Keynote Speakers

Arnaud Doucet arnaud doucet photo

Department of Statistics, Oxford University, U.K.

Bio: Arnaud is Professor of Statistics at the University of Oxford. He received his Ph.D. in engineering from University of Paris XI in 1997. After completing his Ph.D., he joined Cambridge University as postdoc. He then took up permenant positions at the University of Melbourne, Cambridge University, University of British Columbia and the Institute of Statistical Mathematics. He has been professor at Oxford since 2011.

His research interests include Bayesian statistics; Stochastic Simulation; Sequential Monte Carlo; Markov Chain Monte Carlo; Time Series. He is primarily interested in the development and study of novel Monte Carlo methods for inference in complex stochastic models.

He is a former Canada research chair in stochastic computation at UBC and fellow of Hertford College at the University of Oxford. He has authored over 70 per-reviewed publications with over 26000 citations. He has advised over 20 doctoral students and post-docs with more than 10 holding faculty positions at various world-class universities across the world.

Title: On a New Class of Pseudo-Marginal Algorithms

Time: 18 Dec, 9:00-10:00

Venue: UTown Auditorium 2

Abstract: The use of unbiased estimators within the Metropolisā€”Hastings has found numerous applications in Bayesian statistics. The resulting so-called pseudo-marginal algorithm allows us to deal with intractable likelihood functions which are unbiasedly estimated using, for example, importance sampling or particle filters. However, recent theoretical results have established that the computational cost of pseudo-marginal methods is for many common applications of order TĀ² for T data points at each iteration. This cost is prohibitive for large datasets. I will present new procedures which can provably significantly reduce it. On various applications, the efficiency of computations is increased by several orders of magnitude.

 

Yongdai Kim

Department of Statistics, Seoul National University, South KoreaKim

Bio: Yongdai Kim is Professor of Statistics at Seoul National University. He received his Ph.D. in Statistics from Ohio State University. After completing his Ph.D., he worked at National Institues of Health as a biostatistician. In 1999, he came back to Korea and took up permanent positions are Hankuk University of Foriegn Studies and Ewha Wonmans Univesirty. IN 2004, he joined Seoul National University as an assistant professor and was promoted to full professor in 2011.

His research interests include Bayesian nonparametrics, Markov Chain Monte Carlo, Regularized methods and Variable Selection for High-dimensional Regression model and optimization algorithms.

He is currently the chair of Department of Statistics, Seoul National University. He authored over 50 peer-reviewed publications. He first proved the Bernstein-von Mises theorem for a certain semiparametric Bayesian model in 2004 and the oracle property for ultra-high dimensional models in 2008. He has supervised more than 10 doctoral students and post-docs.

Title: On model selection for ultra-high dimensional models

Time: 17 Dec, 9:20-10:20

Venue: UTown Auditorium 2

Abstract: Model selection is one of the most important topics for ultra-high dimensional models where the number of covariates is much larger than the sample size. Various methods including penalized regression approached and information criteria have been proposed. In this talk, first I review what have been done so far for model selection on ultra-high dimensions, and explain what have not been done yet. Then, I will introduce recent results including fast computation and data-adaptive information criterion.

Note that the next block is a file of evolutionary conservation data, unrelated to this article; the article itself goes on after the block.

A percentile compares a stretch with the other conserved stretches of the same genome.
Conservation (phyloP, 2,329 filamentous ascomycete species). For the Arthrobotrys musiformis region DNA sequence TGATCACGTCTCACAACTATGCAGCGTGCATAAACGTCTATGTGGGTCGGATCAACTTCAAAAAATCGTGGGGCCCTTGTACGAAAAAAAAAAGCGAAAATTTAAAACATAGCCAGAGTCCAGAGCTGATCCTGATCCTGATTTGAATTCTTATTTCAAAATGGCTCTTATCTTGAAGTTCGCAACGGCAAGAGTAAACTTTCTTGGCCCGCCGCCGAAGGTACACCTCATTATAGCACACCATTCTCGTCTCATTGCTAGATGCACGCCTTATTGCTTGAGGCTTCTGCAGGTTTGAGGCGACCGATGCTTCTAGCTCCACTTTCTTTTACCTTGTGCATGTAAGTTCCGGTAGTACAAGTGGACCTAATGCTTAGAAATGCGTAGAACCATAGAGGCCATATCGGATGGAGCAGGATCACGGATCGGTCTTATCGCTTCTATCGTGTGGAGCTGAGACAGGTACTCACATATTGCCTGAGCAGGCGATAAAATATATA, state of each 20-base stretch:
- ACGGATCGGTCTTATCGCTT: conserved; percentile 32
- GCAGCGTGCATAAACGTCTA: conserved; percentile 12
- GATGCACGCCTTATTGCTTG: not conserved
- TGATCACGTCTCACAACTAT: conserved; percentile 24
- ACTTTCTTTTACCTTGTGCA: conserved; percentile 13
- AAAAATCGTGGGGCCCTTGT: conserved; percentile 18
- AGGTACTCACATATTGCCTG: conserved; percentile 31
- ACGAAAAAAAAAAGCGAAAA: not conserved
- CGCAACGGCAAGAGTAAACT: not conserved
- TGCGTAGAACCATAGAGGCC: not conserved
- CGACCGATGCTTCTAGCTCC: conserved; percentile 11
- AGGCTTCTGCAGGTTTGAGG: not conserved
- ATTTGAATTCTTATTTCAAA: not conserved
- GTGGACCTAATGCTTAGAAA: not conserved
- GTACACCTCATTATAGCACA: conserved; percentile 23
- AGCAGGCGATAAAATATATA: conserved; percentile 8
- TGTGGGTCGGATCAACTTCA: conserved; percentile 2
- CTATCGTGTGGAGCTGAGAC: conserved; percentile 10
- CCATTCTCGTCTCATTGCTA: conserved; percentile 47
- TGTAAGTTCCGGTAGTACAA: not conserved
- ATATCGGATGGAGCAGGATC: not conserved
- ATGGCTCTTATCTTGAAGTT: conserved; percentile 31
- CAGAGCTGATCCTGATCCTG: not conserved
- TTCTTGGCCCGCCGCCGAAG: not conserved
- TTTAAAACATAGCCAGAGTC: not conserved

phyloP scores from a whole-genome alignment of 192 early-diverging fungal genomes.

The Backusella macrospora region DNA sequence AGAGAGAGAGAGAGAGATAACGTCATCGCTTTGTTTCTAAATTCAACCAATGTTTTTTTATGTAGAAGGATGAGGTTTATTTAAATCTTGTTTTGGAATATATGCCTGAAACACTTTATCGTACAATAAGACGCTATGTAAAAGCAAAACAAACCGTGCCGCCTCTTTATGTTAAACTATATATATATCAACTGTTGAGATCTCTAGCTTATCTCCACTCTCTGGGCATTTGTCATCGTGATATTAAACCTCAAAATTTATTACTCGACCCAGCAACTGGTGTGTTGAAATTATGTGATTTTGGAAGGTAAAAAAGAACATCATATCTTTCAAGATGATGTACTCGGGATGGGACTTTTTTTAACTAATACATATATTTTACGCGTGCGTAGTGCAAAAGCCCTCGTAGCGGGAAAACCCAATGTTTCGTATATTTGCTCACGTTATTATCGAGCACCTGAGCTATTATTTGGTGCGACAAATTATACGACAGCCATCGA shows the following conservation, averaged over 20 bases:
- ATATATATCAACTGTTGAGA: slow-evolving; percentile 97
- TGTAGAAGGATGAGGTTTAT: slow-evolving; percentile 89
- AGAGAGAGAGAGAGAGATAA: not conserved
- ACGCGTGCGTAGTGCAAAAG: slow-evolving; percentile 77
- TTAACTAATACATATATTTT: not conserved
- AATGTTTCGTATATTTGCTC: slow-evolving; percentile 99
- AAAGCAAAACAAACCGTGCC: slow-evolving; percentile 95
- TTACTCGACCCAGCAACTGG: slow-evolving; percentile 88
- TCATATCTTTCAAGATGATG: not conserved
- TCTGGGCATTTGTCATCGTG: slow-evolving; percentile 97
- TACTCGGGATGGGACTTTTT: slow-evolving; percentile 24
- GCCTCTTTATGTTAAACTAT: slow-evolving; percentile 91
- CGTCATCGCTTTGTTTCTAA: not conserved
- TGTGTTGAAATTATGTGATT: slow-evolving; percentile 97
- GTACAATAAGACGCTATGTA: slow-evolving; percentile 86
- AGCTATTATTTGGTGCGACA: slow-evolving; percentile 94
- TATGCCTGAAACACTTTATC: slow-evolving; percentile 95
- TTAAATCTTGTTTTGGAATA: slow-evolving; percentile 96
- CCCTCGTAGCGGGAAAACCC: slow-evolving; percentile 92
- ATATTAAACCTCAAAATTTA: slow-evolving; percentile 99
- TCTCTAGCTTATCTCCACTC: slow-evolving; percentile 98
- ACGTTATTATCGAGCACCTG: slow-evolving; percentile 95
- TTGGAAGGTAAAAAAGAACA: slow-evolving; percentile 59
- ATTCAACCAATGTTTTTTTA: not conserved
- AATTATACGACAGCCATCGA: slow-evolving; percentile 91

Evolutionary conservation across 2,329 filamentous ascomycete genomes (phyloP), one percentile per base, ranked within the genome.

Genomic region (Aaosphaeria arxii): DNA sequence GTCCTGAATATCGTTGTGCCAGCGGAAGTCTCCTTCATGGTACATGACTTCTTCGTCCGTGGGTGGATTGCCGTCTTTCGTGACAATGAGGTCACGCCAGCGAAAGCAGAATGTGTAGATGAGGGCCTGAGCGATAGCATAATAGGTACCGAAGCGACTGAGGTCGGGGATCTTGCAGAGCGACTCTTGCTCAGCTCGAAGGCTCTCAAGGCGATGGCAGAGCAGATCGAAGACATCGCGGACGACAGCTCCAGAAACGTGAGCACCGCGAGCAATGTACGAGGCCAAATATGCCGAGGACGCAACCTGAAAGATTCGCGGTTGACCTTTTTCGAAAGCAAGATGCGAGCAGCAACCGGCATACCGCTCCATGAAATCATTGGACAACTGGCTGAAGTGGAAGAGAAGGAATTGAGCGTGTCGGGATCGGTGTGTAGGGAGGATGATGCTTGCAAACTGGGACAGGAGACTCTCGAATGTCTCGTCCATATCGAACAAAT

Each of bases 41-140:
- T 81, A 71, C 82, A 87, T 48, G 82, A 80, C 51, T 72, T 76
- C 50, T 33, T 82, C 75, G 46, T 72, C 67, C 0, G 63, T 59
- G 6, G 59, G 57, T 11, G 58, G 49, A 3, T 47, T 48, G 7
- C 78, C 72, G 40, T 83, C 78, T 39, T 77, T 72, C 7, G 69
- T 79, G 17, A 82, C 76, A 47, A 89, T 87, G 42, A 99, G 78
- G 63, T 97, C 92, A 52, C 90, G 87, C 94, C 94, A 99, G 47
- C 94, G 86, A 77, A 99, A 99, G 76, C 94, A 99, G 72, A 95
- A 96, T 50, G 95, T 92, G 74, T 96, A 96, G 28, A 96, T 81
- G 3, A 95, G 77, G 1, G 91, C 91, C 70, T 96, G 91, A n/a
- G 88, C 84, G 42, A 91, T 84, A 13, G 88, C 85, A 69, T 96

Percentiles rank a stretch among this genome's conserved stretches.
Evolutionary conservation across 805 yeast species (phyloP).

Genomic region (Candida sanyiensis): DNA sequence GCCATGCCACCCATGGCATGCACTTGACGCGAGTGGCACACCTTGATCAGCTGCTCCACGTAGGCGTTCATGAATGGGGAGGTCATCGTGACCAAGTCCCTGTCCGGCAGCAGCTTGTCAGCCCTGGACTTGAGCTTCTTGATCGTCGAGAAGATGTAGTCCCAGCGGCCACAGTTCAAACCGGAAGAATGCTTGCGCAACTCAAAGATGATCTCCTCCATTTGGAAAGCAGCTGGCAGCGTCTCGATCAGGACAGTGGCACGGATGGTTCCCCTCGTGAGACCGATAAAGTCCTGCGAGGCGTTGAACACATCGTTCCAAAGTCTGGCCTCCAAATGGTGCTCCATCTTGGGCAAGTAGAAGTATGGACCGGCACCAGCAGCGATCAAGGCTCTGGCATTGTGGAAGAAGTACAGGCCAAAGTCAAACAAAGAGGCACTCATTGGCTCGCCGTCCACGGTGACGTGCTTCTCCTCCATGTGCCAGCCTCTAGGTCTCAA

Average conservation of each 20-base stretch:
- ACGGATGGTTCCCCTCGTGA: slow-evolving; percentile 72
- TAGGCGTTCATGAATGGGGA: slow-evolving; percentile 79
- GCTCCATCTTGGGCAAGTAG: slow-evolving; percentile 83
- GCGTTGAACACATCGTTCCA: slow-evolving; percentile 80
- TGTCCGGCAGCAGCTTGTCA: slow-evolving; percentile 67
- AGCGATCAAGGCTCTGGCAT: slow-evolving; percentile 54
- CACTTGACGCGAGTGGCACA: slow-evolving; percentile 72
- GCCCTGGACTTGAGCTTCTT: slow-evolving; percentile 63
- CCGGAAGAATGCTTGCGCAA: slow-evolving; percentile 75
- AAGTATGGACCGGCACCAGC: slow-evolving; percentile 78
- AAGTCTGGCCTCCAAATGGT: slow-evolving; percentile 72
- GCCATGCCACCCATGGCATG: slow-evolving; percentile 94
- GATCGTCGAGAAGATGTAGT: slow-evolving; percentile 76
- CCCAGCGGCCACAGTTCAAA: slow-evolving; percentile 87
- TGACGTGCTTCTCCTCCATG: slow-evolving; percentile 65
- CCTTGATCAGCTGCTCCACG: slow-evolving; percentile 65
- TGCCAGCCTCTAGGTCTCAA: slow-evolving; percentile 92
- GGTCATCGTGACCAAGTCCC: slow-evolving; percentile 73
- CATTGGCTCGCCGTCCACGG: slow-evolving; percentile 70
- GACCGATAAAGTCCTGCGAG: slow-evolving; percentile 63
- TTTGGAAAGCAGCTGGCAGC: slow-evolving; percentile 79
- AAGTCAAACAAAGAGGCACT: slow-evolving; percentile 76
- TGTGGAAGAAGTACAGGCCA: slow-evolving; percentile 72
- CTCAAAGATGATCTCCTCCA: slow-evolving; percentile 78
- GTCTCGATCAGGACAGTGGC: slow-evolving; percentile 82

Samuel Kou

Department of Statistics, Harvard University, U.S.A. Sam Kou 05

Bio: Samuel Kou is Professor of Statistics at Harvard University. He received his Ph.D. in statistics from Stanford University in 2001 under the supervision of Professor Bradley Efron. After completing his Ph.D., he joined Harvard University as an Assistant Professor. He was promoted to full professor in 2008. 

His research interests include stochastic inference in single molecule biophysics, chemistry, and biology; Bayesian inference for stochastic models; nonparametric statistical methods; model selection and empirical Bayes methods; Monte Carlo methods; and economic and financial modeling.

He is the recipient of the COPSS (Committee of Presidents of Statistical Societies) Presidents' Award; a U.S. National Science Foundation CAREER Award; the Raymond J. Carroll Young Investigator Award; the Institute of Mathematical Statistics Richard Tweedie Award; and the American Statistical Association Outstanding Statistical Application Award. He is an elected Fellow of the American Statistical Association, an elected member of the International Statistical Institute, and a Medallion Lecturer and an elected Fellow of the Institute of Mathematical Statistics
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Title: Big data, Google and disease detection: the statistical story

Time: 19 Dec, 11:20-12:20

Venue: UTown Auditorium 2

Abstract: Big data collected from the internet have generated significant interest in not only the academic community but also industry and government agencies. They bring great potential in tracking and predicting massive social trends or activities. We focus on tracking disease epidemics in this talk. We will discuss the applications, in particular Google Flu Trends, some of the fallacy and the statistical implications. We will propose a new model that utilizes publicly available online data to estimate disease epidemics. Our model outperforms all previous real-time tracking models for influenza epidemics at the national level of the US. We will also draw some lessons for big data applications.